Photo: Nicholas Doherty via Unsplash.


Dozens of Humboldt County officials and local stakeholders are headed to the East Coast next week for a firsthand look at Vineyard Wind 1, the first commercial-scale offshore wind farm in the United States. The trip will give local leaders a chance to meet with the whole Vineyard Offshore team and learn more about some of the challenges associated with offshore wind development – as well as some of the perks – from communities that have already gone through the planning process.

Map of Vineyard Wind 1. Image: Vineyard Offshore (Click to Enlarge)

The project, located about 35 miles off the coast of mainland Massachusetts, is well underway. Earlier this year, the developers, who are planning to build a floating offshore wind farm here on the North Coast, completed the first phase of Vineyard Wind 1 following the installation of five fixed-bottom turbines – each capable of generating 13 megawatts of electricity. The turbines are operating at full capacity and generating enough energy to power 30,000 homes, according to a press release from Massachusetts Gov. Maura Healey’s office. 

Reached for additional information about the upcoming excursion, county spokesperson Catarina Gallardo said around 30 local “offshore wind delegates” are expected to go on the trip, including Supervisor Natalie Arroyo and Michelle Bushnell, County Administrative Officer Elishia Hayes, Economic Development Director Scott Adair, members of the Humboldt Bay Harbor, Recreation and Conservation District and city representatives from Arcata, Eureka and Fortuna, among others. Staff from the Governor’s Office of Business and Economic Development will also be in attendance. A complete list of the offshore wind delegation can be found here.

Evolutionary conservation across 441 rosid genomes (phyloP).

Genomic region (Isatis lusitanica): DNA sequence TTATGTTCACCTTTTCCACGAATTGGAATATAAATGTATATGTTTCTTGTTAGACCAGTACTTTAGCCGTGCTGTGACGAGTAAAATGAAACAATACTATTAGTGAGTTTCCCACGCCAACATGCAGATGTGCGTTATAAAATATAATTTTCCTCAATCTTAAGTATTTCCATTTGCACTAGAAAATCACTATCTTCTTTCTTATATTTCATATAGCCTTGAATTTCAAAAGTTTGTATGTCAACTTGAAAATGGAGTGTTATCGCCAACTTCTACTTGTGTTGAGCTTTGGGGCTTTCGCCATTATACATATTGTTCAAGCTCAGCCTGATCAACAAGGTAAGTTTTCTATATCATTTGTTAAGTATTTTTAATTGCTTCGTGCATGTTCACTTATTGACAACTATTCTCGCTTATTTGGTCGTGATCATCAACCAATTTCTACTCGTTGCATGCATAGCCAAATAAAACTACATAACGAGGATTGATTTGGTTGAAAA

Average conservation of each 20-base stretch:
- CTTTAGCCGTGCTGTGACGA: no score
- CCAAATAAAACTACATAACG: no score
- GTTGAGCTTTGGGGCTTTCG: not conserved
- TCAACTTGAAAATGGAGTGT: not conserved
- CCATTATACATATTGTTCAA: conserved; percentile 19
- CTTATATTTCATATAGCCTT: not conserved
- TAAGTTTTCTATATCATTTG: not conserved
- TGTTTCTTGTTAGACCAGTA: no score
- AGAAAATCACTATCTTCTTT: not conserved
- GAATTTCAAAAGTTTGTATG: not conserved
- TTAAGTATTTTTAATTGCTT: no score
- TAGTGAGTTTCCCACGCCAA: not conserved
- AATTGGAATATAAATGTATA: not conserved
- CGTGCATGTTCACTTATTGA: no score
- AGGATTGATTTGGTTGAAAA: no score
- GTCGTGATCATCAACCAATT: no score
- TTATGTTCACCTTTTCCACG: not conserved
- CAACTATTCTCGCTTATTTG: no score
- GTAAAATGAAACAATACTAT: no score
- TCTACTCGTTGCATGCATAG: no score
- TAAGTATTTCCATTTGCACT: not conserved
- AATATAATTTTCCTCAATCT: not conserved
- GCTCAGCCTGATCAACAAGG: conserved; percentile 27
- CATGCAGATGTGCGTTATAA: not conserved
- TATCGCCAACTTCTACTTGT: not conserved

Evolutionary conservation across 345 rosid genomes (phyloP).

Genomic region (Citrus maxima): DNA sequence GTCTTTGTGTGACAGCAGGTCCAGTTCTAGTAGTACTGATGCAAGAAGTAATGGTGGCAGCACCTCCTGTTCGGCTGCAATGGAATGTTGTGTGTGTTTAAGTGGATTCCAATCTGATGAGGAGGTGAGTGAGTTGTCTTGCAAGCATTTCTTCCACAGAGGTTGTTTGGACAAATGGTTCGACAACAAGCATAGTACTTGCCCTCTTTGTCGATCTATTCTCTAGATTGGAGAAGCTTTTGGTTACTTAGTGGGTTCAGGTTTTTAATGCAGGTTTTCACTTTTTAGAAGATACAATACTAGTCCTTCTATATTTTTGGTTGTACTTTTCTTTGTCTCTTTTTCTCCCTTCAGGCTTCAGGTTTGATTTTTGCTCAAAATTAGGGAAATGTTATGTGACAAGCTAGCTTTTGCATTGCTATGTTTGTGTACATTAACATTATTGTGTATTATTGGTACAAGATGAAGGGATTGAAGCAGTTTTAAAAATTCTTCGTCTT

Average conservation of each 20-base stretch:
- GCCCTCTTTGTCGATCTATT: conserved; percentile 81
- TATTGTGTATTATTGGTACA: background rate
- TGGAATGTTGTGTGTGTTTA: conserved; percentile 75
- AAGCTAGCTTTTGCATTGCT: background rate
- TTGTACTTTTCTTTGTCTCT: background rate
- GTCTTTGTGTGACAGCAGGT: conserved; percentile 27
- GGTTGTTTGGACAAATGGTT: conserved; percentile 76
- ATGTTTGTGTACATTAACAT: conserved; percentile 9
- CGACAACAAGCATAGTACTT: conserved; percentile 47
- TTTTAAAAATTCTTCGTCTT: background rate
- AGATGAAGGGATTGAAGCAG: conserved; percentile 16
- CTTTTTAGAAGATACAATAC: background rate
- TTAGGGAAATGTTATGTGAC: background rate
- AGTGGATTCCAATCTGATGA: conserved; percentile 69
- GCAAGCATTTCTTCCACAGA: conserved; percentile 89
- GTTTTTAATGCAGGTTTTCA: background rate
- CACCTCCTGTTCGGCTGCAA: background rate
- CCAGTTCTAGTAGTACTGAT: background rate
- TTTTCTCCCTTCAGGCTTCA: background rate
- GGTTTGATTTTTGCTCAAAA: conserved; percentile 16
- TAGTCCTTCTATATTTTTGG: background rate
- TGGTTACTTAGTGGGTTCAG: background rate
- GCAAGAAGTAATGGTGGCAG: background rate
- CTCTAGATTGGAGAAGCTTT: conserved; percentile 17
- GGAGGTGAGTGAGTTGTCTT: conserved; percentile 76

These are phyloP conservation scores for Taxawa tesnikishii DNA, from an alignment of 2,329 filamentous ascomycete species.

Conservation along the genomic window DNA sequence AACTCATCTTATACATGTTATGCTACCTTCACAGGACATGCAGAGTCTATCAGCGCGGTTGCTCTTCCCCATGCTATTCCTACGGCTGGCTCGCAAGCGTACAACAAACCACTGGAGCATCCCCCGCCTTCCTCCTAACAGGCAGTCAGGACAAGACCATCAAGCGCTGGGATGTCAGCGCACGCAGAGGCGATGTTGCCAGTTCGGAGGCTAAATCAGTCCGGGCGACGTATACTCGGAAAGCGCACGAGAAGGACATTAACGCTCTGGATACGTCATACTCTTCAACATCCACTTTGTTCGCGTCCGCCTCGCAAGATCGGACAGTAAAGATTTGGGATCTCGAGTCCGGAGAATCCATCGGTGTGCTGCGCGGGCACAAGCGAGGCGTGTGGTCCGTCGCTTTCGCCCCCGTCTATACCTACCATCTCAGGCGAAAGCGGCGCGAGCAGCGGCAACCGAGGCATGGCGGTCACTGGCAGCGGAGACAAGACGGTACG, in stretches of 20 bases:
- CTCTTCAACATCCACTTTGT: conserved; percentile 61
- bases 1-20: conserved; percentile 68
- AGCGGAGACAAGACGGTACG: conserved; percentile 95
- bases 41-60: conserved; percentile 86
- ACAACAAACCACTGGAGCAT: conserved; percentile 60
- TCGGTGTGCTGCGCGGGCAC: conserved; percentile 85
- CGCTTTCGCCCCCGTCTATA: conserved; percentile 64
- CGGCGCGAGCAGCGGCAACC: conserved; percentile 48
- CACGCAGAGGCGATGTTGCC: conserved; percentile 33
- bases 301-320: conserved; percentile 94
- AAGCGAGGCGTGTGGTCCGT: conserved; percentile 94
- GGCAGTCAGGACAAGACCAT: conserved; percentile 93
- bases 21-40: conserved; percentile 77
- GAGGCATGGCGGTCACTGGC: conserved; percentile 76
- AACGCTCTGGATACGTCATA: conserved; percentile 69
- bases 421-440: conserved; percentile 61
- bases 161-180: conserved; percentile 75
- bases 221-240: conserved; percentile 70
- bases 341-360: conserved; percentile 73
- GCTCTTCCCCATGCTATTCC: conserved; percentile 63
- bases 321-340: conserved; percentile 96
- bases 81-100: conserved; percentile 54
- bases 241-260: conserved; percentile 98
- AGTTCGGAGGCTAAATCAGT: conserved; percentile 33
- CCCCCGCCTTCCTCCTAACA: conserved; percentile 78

“The purpose of this trip is to gain a real-life practical view and understanding of offshore wind development in Massachusetts so local leaders will have the opportunity to make more informed decisions in Humboldt County regarding offshore wind,” Gallardo told the Outpost. “It is crucial for the county to understand offshore wind processes in other communities to evaluate their applicability in our own community.”

The delegation will also have an opportunity to “hear actionable advice and strategies that could be adapted for local implementation and solicit feedback on what more experienced communities would do differently if given the chance,” she added.

The county secured a $1.5 million Federal Workforce Information Opportunity Act grant through the California Employment Development Department to send staff on the trip. The grant funds will also cover an upcoming trip to Hull, England where delegates will attend the Offshore Wind Connections 2024 Annual Conference. [CORRECTION: Although the grant award covers international travel, the delegation will not travel to England this year, Gallardo told the Outpost in a follow-up statement.]

When the delegation returns, they’ll work with county staff to produce a detailed report summarizing their trip that will be presented to the Humboldt County Board of Supervisors.